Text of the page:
The Federal Open Market Committee
concluded its latest two-day monetary policy meeting
and released a statement detailing its discussions and monetary policy decisions. In a nutshell, the Federal Reserve
decided to keep things status quo
, and not surprisingly, the equity market responded
in a positive
way. There had been some growing sentiment that the central bank would start to show that it is leaning toward
tightening short-term interest rates
sooner than expected. Although it did not rule such an occurrence, it did say that more work needed to be done before such a move would be considered.
The nation's housing recovery
continued in November, albeit just a little less strongly, as housing starts eased by 1.6% last month, but remained comfortably above one million annual units, reaching 1,028,000 homes. That was slightly below the upwardly revised total for October of 1,045,000 houses. Initially, the October number had been estimated at 1,009,000. Expectations had been for starts to come in at 1,038,000 during November.
surged ahead in November, gaining a formidable 1.3%. That was up from a scant 0.1% in October. The latest increase was also decidedly better than the 0.8% gain that had been generally forecast. Note, too, that October's results have been revised from a decline of 0.1% initially forecast to the aforementioned 0.1% rise.
Concerns about holiday spending may well have been premature, in our opinion. On point, after a pedestrian showing on so-called Black Friday, or the day after Thanksgiving, worries had been voiced about the Christmas selling season. However, these fears, albeit by no means running their course, may have eased somewhat after the report, issued earlier this morning, on retail sales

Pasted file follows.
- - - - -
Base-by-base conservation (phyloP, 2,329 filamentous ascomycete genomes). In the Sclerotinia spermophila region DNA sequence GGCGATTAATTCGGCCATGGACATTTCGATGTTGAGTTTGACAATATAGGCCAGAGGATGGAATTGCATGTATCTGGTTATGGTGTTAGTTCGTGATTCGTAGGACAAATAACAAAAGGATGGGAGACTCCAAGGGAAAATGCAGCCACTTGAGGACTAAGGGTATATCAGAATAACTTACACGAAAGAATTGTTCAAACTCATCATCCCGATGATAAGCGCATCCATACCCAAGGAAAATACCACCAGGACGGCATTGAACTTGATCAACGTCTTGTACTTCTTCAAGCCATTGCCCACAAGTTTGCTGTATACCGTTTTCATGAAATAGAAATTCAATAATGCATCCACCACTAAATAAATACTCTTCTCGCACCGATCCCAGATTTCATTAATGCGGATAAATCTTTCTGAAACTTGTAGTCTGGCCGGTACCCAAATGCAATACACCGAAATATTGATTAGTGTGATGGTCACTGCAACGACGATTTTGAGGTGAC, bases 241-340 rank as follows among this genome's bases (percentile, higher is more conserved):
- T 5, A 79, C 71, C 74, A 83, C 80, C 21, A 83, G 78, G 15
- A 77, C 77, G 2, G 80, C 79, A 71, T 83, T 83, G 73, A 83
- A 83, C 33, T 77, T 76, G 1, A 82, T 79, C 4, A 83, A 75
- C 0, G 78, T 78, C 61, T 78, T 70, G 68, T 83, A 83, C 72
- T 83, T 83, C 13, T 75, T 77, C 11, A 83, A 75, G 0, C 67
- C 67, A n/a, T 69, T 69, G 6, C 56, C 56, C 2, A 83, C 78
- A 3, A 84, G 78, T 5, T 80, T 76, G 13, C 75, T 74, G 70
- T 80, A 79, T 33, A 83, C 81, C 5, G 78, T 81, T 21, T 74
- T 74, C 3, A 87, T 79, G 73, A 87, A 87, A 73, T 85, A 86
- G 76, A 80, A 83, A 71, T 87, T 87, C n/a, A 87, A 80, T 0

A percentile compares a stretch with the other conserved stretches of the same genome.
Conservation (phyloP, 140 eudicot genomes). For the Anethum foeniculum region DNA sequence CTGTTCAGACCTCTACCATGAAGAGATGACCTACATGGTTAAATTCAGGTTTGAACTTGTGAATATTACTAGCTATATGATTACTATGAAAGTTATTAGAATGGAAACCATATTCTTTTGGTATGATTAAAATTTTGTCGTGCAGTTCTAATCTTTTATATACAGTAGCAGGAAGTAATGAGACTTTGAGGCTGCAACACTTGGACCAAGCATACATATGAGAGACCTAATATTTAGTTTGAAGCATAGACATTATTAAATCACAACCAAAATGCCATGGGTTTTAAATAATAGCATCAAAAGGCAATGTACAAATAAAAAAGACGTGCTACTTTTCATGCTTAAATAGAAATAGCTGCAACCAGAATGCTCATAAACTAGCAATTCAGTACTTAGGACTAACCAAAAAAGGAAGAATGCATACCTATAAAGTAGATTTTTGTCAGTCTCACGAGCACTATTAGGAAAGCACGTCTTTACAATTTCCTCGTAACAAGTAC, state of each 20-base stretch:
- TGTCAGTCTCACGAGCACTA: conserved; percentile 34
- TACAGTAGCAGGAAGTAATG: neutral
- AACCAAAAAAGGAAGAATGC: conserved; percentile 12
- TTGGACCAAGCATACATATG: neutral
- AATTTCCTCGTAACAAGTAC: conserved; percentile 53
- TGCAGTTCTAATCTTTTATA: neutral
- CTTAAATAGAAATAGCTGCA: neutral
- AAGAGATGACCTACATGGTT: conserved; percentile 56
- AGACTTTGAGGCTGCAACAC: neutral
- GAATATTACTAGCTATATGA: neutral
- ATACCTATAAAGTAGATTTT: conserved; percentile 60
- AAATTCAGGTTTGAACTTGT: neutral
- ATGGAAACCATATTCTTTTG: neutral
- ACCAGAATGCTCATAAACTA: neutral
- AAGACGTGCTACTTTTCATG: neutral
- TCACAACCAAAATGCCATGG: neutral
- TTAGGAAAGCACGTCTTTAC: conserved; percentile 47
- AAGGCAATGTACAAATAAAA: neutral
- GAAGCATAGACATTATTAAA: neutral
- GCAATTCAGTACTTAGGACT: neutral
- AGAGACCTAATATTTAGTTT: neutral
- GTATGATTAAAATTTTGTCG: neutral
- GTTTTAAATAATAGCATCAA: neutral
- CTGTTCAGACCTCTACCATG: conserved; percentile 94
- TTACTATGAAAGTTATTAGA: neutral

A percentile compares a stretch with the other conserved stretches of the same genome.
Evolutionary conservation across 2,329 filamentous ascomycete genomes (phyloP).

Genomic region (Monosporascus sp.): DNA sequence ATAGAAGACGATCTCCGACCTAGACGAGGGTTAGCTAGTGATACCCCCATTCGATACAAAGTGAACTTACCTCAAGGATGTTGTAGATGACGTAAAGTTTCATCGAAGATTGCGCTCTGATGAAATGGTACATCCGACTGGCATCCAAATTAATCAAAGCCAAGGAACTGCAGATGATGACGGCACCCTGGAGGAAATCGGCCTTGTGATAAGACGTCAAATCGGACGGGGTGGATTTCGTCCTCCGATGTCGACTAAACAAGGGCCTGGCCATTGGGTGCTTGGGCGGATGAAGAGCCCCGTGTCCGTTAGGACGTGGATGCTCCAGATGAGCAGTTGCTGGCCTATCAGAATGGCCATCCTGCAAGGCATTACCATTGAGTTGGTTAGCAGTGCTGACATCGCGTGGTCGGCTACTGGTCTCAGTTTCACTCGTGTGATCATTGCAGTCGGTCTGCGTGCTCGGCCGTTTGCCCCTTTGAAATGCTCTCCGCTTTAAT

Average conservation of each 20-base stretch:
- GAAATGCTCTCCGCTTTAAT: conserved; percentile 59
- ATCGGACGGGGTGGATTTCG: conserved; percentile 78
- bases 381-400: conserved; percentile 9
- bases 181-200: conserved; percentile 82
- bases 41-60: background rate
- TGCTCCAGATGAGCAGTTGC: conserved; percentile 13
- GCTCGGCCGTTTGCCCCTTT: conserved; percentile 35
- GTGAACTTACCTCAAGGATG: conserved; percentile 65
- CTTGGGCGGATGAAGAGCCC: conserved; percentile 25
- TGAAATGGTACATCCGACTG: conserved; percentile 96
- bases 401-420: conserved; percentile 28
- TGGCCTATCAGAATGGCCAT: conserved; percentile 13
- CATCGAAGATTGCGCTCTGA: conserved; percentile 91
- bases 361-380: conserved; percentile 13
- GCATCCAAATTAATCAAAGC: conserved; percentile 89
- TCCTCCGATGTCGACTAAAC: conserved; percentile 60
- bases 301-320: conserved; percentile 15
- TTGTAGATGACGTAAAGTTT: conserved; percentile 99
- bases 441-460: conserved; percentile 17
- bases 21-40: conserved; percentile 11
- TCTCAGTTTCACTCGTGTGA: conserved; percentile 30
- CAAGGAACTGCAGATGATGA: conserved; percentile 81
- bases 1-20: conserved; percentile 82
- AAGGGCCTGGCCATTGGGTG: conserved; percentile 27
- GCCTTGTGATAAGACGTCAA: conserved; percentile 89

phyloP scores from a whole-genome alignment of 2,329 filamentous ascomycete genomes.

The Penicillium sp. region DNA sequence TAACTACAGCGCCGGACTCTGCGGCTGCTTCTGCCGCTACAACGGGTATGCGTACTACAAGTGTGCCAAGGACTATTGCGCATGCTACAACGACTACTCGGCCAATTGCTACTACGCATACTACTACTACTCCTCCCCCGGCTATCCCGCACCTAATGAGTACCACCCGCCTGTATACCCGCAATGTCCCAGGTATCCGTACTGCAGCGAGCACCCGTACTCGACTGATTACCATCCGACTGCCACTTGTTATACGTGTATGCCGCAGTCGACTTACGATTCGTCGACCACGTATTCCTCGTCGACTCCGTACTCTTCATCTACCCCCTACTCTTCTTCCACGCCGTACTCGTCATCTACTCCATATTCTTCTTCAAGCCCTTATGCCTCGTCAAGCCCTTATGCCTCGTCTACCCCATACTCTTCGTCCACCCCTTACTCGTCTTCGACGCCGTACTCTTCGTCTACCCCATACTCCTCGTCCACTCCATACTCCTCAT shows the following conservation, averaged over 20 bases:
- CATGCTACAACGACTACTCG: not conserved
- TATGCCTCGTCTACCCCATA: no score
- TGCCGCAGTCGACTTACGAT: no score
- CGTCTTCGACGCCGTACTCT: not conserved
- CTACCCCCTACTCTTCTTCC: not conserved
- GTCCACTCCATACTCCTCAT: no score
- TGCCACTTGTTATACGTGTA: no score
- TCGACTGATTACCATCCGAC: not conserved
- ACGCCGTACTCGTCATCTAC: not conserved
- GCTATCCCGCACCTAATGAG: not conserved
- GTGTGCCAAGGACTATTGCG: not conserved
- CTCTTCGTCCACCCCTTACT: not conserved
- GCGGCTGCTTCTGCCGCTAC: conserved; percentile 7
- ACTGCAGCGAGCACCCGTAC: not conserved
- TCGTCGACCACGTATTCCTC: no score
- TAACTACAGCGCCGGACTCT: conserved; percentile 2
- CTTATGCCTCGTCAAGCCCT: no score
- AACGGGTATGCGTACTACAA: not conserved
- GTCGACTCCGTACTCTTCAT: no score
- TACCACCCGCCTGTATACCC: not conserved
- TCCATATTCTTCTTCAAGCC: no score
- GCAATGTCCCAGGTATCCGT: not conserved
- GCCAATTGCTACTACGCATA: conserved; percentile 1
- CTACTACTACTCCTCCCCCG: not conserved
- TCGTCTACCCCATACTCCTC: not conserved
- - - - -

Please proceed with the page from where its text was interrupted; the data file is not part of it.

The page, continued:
for the month of November.
The U.S. Labor Department
stunned the economic and financial community this morning with news showing that the nation created 321,000 new jobs during November. That was nearly 100,000 more new positions that were added than had been forecast. At the same time, the unemployment rate held steady at 5.8%. That was right on target.
The Federal Reserve
Board released its so-called Beige Book
economic survey earlier this afternoon and the issuance pointed to continuing moderate economic growth
across much of the country during October
The Institute for Supply Management, the Arizona-based trade group, reported earlier this morning that nonmanufacturing activity
had risen solidly in November, reaching a survey reading of 59.3 for the month. That was the second highest level this year, having been surpassed only by August's 59.6 result.
The nation's manufacturing sector
performed decently in November, with growth remaining very near the strong pace of the month before. To wit, a key survey conducted by the Institute for Supply Management
found that manufacturing activity had registered a reading of 58.7 in November. That was down just nominally from the 59.0 result registered a month before. Expectations had been for a slightly larger dip, to 58.0.
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At 10:00 A.M. (EST), we received another report on the housing market when the U.S. Department of Commerce
issued residential data for the month of October. And the report was decent. Although new home sales were only up nominally on a sequential basis, it was still the fastest pace in five months and was also above the prior-year level.